Tag: gayness

This weekend, prepare to serve some gayness with your Thanksgiving / Queerty

This weekend, prepare to serve some gayness with your Thanksgiving

A person cutting a cake

Welcome to Screen Gems, our weekend dive into queer and queer-adjacent titles of the past that deserve a watch or a rewatch.

The Flying Turkey: Lez-Bomb

This delightful Thanksgiving comedy didn’t get enough attention when it debuted two years ago. Writer/director Jenna Lorenzo stars as Lauren, a thriving lesbian professional who invites her girlfriend (Caitlin Mehner) home to meet the family on Thanksgiving. There’s just one problem: she’s not out to her family. What begins as a slightly awkward Thanksgiving buffet of eccentric relatives (including Bruce Dern & Cloris Lechman and Bruce Dern as Lauren’s grandparents, and Steve Guttenberg as her nutty uncle) turns into a full-on circus when Lauren’s friend Austin (Brandon Michael Hall) shows up, and the family mistakes him as her boyfriend.

Lez Bomb doesn’t have the high production value usually associated with this caliber of performers, though it does benefit from a very funny script and Lorenzo’s calm professionalism behind the camera. As a director, she knows how to get the most out of her cast. Pair that with a hearty side of queer affirmation, and the resulting comedy is a very entertaining one. With Thanksgiving coming up next week, we recommend it as an appetizer to real-life holiday shenanigans. Critics often label movies that fail to take off a “turkey.” In this case, the turkey certainly does fly.

Streams on Tubi, Amazon, YouTube and VUDU.

HBO’s ‘His Dark Materials’ is about to introduce a whole lotta gayness. Time to catch up! / Queerty

HBO’s ‘His Dark Materials’ is about to introduce a whole

Welcome to the Weekend Binge. Every Friday, we’ll suggest a binge-able title designed to keep you from getting too stir crazy. Check back throughout the weekend for even more gloriously queer entertainment.

The Daemonic: His Dark Materials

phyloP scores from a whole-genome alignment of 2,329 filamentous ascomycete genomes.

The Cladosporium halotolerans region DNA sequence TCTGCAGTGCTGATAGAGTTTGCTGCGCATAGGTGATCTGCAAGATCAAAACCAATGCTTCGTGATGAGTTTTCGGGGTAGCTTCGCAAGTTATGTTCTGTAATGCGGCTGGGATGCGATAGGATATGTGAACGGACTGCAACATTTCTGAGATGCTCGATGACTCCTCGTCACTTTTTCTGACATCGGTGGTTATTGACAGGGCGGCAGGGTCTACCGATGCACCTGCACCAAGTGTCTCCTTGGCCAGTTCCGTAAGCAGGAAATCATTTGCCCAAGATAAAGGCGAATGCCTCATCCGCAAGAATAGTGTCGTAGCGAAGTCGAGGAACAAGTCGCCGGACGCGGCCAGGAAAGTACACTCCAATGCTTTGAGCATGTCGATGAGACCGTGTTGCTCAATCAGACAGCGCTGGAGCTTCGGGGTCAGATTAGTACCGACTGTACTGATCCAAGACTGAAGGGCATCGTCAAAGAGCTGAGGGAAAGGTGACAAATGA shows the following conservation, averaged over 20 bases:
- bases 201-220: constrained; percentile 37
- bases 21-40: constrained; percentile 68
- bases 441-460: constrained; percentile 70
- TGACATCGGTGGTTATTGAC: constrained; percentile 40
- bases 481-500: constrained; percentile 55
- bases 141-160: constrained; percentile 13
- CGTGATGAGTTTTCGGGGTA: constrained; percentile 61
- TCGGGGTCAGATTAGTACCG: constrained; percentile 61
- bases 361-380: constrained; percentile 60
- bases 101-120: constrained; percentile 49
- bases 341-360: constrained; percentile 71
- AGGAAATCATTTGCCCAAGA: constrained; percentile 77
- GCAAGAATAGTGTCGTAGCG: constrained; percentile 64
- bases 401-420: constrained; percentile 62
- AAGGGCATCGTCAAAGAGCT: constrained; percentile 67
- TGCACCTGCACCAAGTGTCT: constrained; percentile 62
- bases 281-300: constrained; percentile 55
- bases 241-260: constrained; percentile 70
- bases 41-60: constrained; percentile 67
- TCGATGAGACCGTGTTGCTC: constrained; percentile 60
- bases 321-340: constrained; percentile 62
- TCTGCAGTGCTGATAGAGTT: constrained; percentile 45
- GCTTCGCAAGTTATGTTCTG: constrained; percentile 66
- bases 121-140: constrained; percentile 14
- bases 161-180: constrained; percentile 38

We here at Queerty love calling attention to films and series that might not get enough recognition for their treatment of queer issues, characters or history…as well as just for being damn good entertainment. This week, we offer up possibly the most underrated show on television: His Dark Materials.

Fans of the series of novels by Philip Pullman or the ill-fated big-screen adaptation The Golden Compass will no doubt know the power and intrigue of the original story. For the uninitiated, the trilogy of novels follows a young girl named Lyra (Daphne Keene of Logan fame). Lyra lives in a universe parallel to our own, one in which souls take the form of spirit animal guides called Daemons that live outside of the body as constant companions. In Lyra’s universe, a religious government called The Magesterium rules over all creation, obsessed with a strange material called Dust which clings to all living adults.

When Lyra’s best friend becomes one of a series of children to mysteriously disappear she embarks on a thrilling adventure alongside the aeronaut Lee Scoresby (Lin-Manuel Miranda) to discover the fate of the kids…and why the Magesterium wants to use children for a deadly experiment. Armed with a magical compass that tells the future, Lyra must outwit the sadistic Mrs. Coulter (Ruth Wilson) and ruthless Lord Asriel (James McAvoy), a pair of sparring adults terrified of Dust and obsessed with young Lyra. Meanwhile, back in our universe, a put-upon boy named Will (Amir Wilson) searches for his long-lost father (Andrew Scott), and discovers a hole in space-time that leads connects Lyra’s world with our own.

That’s the tip of the iceberg folks. As a story, His Dark Materials deserves mention alongside classics such as Dune, Harry Poter, Lord of the Rings and The Chronicles of Narnia as one of the all-time great sci-fi/fantasy series. Moreover, the series includes a hearty dose of queer characters, particularly in the form of a couple of gay angels (yes, really) that show up mid-way through the story. The stories also offer a very strong critique of mixing religion with government, authoritarianism, and sexism & homophobia within the Catholic church. The HBO adaptation features a wonderful cast, breathtaking special effects and–unlike the big-screen adaptation–doesn’t hold back on the violence or the criticism of religion. With Season 2 about to premiere in the US this week, now is the perfect time to get caught up and jump on the bandwagon of one of the most addictive series in recent memory.

Come for the adventure. Stay for the gay angels.

Streams on HBO Max.